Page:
Enhanced exopolysaccharide production from food waste as a substrate through fed-batch FMN: An exploratory investigation of fluoride resistant bacteria
R Vijay, K Srinivasan, Arunkumar Anandharaj, N Baskaran, Ashish Rawson and S Vignesh
Fluoride (Fˉ) is a non-biodegradable pollutant that is relatively persistent in nature and poses serious threats even at low contamination levels. The drastic increase in urbanization, industrialization, and population resulted in alarming Fˉ ion pollution and intensive search for effective and inexpensive measures to combat its consequences. This study aims to identify Fˉ resistant bacteria out of 80 strains isolated from fruit and dairy wastes and their tolerance across a range of sodium fluoride concentrations (10 mM to 500 mM) through plate diffusion and tube dilution methods. This study was also navigated to investigate the exopolysaccharides (EPS) production capacity of strains identified for a high degree of Fˉ resistance. The fed-batch fermentation method was employed to bio-convert the food waste through supplementation of additional nitrogen sources. The yield of microbial EPS ranges from 1 - 10 mg/ 250 mL, and the FT-IR analysis confirmed their presence. This paper describes the potential of food waste as a valuable resource for producing biologically important polymers with commercial applications and mitigation of wastewater metals.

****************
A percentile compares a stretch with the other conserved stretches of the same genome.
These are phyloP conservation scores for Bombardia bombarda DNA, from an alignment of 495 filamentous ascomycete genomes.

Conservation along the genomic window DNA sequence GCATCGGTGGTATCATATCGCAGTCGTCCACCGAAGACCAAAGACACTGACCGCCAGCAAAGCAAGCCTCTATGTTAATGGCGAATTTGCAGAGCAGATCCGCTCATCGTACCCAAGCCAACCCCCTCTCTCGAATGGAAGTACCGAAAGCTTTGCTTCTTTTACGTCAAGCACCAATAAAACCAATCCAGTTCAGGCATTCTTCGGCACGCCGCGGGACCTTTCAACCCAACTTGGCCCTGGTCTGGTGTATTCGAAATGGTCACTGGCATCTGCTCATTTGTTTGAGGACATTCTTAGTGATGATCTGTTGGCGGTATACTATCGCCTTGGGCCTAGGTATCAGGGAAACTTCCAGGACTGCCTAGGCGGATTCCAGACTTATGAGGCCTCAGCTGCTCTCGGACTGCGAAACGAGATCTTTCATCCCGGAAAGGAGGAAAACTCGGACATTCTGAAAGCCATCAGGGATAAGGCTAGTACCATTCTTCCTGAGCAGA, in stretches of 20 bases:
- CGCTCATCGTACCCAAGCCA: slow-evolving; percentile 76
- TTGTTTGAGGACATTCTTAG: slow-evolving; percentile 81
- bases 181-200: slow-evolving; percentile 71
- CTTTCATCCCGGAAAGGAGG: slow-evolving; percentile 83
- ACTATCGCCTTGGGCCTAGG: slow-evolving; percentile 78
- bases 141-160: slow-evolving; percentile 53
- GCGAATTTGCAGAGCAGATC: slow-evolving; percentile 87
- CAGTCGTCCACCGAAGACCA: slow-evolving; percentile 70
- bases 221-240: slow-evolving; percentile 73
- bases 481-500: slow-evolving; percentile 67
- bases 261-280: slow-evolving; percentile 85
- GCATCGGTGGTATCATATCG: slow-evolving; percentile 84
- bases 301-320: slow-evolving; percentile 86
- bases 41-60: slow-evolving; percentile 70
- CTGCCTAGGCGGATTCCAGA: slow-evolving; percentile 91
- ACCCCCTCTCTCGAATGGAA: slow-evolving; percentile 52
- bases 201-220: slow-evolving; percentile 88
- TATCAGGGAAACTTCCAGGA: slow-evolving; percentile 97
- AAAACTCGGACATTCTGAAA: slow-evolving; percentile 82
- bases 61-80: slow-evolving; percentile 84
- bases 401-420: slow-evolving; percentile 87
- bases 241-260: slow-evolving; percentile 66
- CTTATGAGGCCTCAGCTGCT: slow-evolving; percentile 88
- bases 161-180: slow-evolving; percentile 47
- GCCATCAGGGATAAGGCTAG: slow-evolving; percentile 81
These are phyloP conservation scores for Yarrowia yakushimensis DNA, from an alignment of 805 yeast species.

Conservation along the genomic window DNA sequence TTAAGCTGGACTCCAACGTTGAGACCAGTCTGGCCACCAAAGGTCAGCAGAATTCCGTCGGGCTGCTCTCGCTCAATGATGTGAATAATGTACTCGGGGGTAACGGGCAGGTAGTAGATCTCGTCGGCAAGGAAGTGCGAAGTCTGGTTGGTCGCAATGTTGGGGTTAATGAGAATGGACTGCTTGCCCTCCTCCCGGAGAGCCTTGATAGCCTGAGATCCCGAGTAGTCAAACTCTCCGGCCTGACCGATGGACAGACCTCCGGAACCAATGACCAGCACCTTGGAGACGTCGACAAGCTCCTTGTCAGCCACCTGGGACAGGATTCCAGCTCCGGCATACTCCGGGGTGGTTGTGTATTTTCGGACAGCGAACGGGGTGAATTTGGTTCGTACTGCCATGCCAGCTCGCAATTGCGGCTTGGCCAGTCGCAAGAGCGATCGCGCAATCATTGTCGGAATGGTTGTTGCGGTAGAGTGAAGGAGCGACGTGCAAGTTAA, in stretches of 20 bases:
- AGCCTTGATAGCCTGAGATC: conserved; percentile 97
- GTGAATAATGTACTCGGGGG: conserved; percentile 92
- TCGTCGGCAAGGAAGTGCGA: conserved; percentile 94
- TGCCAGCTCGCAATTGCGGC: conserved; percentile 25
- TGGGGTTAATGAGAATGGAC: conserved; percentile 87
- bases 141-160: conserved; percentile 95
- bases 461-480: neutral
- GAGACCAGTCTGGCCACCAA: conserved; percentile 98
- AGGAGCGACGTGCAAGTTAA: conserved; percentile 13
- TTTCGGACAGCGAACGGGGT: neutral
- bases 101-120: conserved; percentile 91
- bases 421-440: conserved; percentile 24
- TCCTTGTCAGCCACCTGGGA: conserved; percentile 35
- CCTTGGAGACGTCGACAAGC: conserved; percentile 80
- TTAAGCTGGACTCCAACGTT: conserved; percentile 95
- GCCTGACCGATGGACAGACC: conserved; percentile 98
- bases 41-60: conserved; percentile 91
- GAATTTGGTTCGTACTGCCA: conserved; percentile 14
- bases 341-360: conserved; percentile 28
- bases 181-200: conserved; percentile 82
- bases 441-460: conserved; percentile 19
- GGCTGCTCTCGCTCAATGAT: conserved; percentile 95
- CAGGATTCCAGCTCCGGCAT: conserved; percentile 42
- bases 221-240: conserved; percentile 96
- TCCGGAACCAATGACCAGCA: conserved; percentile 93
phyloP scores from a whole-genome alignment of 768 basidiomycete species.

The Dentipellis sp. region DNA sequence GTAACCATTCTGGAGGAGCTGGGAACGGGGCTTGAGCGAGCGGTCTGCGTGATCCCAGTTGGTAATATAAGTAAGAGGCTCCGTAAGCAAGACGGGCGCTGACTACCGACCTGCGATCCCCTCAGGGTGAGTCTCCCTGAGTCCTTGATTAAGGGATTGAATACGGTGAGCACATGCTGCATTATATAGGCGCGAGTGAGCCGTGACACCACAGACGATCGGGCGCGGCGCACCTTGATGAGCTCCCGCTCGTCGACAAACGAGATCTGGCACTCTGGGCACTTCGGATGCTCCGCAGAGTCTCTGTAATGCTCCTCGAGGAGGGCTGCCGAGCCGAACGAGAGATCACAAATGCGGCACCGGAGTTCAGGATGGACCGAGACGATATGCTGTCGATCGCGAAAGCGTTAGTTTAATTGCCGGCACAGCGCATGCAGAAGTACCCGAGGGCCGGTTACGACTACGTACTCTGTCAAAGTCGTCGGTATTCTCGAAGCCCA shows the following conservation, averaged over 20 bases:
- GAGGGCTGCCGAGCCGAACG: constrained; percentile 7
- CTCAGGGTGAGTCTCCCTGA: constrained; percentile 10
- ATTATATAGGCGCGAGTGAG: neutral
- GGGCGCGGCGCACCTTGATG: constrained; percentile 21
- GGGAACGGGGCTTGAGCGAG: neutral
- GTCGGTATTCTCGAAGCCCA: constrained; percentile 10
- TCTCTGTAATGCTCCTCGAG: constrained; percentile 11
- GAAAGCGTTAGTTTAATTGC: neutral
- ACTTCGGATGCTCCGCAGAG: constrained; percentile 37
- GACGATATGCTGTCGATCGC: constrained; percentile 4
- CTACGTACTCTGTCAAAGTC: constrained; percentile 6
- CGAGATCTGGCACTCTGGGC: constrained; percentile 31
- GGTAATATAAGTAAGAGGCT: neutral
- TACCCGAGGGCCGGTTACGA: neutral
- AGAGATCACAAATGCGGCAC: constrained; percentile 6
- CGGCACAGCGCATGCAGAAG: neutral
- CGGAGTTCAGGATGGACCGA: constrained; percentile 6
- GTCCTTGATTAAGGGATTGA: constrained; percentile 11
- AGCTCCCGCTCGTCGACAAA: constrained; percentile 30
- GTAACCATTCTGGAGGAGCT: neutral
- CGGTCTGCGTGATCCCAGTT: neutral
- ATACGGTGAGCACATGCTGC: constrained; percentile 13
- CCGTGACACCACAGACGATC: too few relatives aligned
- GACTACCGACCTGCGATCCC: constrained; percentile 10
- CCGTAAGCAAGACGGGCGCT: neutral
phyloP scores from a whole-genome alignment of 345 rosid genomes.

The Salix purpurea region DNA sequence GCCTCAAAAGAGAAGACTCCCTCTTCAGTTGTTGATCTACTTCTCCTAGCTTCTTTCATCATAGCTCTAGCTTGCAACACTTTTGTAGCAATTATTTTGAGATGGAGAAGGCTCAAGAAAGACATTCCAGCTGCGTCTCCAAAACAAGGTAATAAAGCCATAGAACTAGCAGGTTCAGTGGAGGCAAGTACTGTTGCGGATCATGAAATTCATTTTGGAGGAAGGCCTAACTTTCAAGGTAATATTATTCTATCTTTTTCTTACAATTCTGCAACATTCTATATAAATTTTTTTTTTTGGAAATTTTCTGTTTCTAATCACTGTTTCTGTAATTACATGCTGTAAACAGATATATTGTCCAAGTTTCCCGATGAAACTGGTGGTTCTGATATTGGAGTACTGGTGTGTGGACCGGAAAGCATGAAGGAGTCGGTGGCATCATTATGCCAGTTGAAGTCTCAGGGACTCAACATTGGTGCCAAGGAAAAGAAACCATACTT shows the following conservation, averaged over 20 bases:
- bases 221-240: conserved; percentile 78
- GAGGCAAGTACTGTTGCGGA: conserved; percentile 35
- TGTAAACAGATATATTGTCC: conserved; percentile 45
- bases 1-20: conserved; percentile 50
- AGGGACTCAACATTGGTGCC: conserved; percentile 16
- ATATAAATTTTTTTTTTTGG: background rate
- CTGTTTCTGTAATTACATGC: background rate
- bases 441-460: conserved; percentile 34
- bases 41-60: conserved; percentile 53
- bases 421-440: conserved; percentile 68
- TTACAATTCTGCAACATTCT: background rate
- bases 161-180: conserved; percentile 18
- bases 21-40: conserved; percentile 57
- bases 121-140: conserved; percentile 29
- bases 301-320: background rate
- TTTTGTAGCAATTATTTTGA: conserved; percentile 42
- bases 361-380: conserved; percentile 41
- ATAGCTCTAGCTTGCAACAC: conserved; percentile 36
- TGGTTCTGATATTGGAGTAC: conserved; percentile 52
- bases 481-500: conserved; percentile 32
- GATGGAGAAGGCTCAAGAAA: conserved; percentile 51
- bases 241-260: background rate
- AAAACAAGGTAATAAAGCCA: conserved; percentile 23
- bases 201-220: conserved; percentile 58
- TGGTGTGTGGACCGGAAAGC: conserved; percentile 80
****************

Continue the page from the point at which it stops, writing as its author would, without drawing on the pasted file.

How to cite this article:
R Vijay, K Srinivasan, Arunkumar Anandharaj, N Baskaran, Ashish Rawson and S Vignesh. Enhanced exopolysaccharide production from food waste as a substrate through fed-batch FMN: An exploratory investigation of fluoride resistant bacteria. The Pharma Innovation Journal. 2021; 10(10S): 594-600.